Blood Salvage – 1990 / Director: Tucker Johnston

“I made you walk and the first thing you do is run out on me!”

Blood Salvage is one-time director Tucker Johnston‘s flimsy “tribute” to The Texas Chainsaw Massacre. Capable enough, but otherwise depressingly disposable, it’s only true distinction is a perfunctory cameo from Evander Holyfield, who also (executively and bizarrely) produced it.

The opening credit sequence tells us everything we could ever possibly need to know about John Saxon‘s contribution to the film. The actor’s credit is thrown in at the very end of a dreary D List roll call, almost as an afterthought. The filmmaker’s appear to be saying: “and hey! We used a few additional (Holyfield) dollars to land John Saxon in a role! John, it’s great to have you here with us buddy!”

As if the above screen grab didn’t already give the game away, John Saxon appears as Clifford Evans. Yes, the Clifford Evans; doting family man, father to wheelchair bound Alice Evans (Lisa Birdsong) and cordial wearer of spectacles that could only ever denote that he’s going to be playing a strictly supporting role. John drives his disabled, competing daughter between Hicksville, USA Beauty Pageants in a trusty Winnebago. Trusty, that is, until a tampered wheel falls off and his family are left stranded in ol’ organ theft country, picked up by greasy tow-truck driver Jake Pruitt (Danny Nelson) and his intellectually challenged sons…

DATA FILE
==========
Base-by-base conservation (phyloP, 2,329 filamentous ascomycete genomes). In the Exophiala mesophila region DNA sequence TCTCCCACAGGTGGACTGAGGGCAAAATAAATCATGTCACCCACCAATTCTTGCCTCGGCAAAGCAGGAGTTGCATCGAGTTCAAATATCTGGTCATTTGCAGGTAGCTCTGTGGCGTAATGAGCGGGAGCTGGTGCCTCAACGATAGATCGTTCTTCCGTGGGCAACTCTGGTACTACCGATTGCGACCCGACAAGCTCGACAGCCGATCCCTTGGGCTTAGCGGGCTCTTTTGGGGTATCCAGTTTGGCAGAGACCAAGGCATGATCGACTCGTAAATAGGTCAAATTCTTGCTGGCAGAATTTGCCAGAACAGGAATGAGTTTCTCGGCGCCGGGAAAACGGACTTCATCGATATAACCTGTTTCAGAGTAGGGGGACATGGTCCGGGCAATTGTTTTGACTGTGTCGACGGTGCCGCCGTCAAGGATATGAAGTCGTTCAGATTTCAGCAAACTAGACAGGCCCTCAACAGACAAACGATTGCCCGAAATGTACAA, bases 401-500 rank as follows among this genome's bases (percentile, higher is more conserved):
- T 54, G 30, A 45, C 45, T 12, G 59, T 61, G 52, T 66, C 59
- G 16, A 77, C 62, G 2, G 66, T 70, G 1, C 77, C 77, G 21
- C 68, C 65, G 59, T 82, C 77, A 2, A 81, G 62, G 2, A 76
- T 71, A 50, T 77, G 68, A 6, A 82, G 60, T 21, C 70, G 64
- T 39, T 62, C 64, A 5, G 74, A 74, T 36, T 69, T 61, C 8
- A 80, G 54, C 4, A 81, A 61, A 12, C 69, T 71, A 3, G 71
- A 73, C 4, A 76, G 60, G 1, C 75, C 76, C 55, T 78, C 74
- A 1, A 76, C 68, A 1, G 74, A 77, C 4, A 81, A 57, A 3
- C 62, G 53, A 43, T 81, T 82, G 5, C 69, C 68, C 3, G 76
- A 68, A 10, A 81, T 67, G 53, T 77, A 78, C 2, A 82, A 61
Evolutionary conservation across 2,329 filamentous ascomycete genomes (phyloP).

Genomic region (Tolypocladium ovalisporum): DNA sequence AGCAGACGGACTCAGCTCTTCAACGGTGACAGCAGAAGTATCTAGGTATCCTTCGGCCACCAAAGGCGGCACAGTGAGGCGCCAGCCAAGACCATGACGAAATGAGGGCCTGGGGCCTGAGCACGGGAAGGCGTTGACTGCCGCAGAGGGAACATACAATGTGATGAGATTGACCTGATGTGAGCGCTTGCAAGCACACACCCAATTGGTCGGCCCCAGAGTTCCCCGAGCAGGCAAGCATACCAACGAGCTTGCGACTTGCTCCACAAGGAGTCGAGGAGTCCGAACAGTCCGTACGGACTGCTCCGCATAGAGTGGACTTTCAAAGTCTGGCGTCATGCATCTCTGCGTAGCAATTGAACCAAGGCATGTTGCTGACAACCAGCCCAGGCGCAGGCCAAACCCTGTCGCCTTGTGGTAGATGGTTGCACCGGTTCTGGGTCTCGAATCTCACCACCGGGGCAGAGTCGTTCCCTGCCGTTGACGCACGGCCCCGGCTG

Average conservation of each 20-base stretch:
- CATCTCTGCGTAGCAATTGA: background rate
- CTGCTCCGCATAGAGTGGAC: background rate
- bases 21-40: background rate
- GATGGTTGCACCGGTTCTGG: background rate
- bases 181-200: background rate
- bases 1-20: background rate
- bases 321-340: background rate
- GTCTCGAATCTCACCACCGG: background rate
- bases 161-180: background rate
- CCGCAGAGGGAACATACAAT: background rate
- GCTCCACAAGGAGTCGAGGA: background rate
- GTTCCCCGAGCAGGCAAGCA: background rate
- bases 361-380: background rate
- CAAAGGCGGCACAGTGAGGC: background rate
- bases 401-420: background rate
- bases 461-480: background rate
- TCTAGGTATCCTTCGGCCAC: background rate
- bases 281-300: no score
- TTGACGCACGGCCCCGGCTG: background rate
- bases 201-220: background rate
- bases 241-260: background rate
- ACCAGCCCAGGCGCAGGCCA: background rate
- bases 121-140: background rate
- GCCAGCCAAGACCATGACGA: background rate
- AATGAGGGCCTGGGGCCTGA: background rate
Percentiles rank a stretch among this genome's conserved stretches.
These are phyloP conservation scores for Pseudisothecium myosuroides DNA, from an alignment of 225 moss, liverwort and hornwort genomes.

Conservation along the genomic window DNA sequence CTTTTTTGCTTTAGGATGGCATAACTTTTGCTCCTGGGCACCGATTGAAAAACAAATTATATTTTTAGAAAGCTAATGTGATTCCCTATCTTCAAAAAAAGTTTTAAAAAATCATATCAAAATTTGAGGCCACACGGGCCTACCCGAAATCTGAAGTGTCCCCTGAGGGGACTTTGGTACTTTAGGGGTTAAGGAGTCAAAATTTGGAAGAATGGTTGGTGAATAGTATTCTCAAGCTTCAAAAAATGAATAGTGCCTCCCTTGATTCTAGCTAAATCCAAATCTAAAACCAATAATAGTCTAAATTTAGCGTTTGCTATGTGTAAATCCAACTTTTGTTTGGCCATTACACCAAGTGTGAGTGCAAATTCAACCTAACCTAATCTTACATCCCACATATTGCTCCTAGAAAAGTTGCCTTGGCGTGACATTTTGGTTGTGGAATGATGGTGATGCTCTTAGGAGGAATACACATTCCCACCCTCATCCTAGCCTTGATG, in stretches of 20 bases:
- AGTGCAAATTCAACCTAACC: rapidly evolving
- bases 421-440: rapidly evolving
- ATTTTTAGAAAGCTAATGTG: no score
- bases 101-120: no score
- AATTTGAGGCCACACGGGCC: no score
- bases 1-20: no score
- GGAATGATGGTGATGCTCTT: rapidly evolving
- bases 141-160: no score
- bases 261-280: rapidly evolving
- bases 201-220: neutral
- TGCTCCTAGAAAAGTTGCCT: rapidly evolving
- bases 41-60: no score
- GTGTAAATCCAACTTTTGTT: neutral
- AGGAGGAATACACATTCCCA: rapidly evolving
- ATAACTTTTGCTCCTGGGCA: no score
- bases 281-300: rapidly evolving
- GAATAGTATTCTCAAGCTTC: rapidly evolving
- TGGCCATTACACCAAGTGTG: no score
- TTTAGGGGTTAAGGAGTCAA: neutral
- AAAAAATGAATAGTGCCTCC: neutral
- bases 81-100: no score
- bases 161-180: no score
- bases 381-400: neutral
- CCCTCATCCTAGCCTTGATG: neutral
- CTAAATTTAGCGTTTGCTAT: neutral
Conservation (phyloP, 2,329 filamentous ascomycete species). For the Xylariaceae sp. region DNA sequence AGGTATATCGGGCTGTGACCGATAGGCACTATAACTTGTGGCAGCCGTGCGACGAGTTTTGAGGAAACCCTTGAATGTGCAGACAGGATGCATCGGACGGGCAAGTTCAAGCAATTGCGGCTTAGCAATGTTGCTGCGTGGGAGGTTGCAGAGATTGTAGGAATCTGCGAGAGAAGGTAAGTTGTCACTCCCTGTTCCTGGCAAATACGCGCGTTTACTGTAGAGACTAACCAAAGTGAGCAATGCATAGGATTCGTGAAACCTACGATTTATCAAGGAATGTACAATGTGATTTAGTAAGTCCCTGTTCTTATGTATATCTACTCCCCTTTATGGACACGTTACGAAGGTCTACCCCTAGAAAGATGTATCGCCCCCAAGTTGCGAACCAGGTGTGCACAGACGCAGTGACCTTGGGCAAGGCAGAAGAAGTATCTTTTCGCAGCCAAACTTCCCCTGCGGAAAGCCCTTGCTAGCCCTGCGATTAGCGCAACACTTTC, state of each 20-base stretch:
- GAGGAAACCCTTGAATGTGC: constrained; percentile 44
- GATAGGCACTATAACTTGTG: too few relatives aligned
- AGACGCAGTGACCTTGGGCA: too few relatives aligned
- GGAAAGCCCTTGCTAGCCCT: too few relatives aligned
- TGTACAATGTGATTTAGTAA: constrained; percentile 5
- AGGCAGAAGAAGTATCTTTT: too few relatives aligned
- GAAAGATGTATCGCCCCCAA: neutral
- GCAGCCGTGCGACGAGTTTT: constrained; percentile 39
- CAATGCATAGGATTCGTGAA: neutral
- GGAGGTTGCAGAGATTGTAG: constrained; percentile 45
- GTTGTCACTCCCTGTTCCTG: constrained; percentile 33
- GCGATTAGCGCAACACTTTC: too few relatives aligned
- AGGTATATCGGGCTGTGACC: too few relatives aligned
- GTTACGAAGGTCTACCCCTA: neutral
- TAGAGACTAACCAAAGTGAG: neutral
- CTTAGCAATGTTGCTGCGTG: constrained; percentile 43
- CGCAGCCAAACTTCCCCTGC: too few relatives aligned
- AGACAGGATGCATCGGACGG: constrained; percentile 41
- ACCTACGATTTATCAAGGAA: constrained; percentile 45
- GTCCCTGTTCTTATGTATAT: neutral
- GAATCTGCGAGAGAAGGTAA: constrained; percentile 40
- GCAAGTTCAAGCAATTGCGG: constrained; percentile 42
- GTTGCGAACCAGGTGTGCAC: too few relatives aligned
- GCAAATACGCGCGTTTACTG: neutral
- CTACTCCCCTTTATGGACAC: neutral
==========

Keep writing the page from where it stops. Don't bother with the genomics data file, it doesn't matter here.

Saxon duly becomes a reluctant liver donor in the Pruitts’ amateur surgical enterprise, his wife has her eyeballs stolen and Alice is afforded the ability to walk again after the obsessive Jake pilfers her brother’s spinal fluid for the transplant. Or something.
As gross, and potentially great, as that may sound, the organ swapping antics of Johnston’s movie are actually pretty low key. This is very much a lightweight “Horror Comedy”, after all. Craggy character actor Ray Walston turns up to purchase Mom’s retinas and Alice uses her newly functioning legs to get up out of her wheelchair and make a run for it as “final girl”. The film’s flaws however are summed up by Johnston’s time-wasting fixation on a pointless crocodile subplot – going so far as to include some bizarre croc-POV photography and the world’s slowest, subsequent pursuit sequence which, like the rest of his meaningless, singular effort, ultimately goes nowhere of any real interest.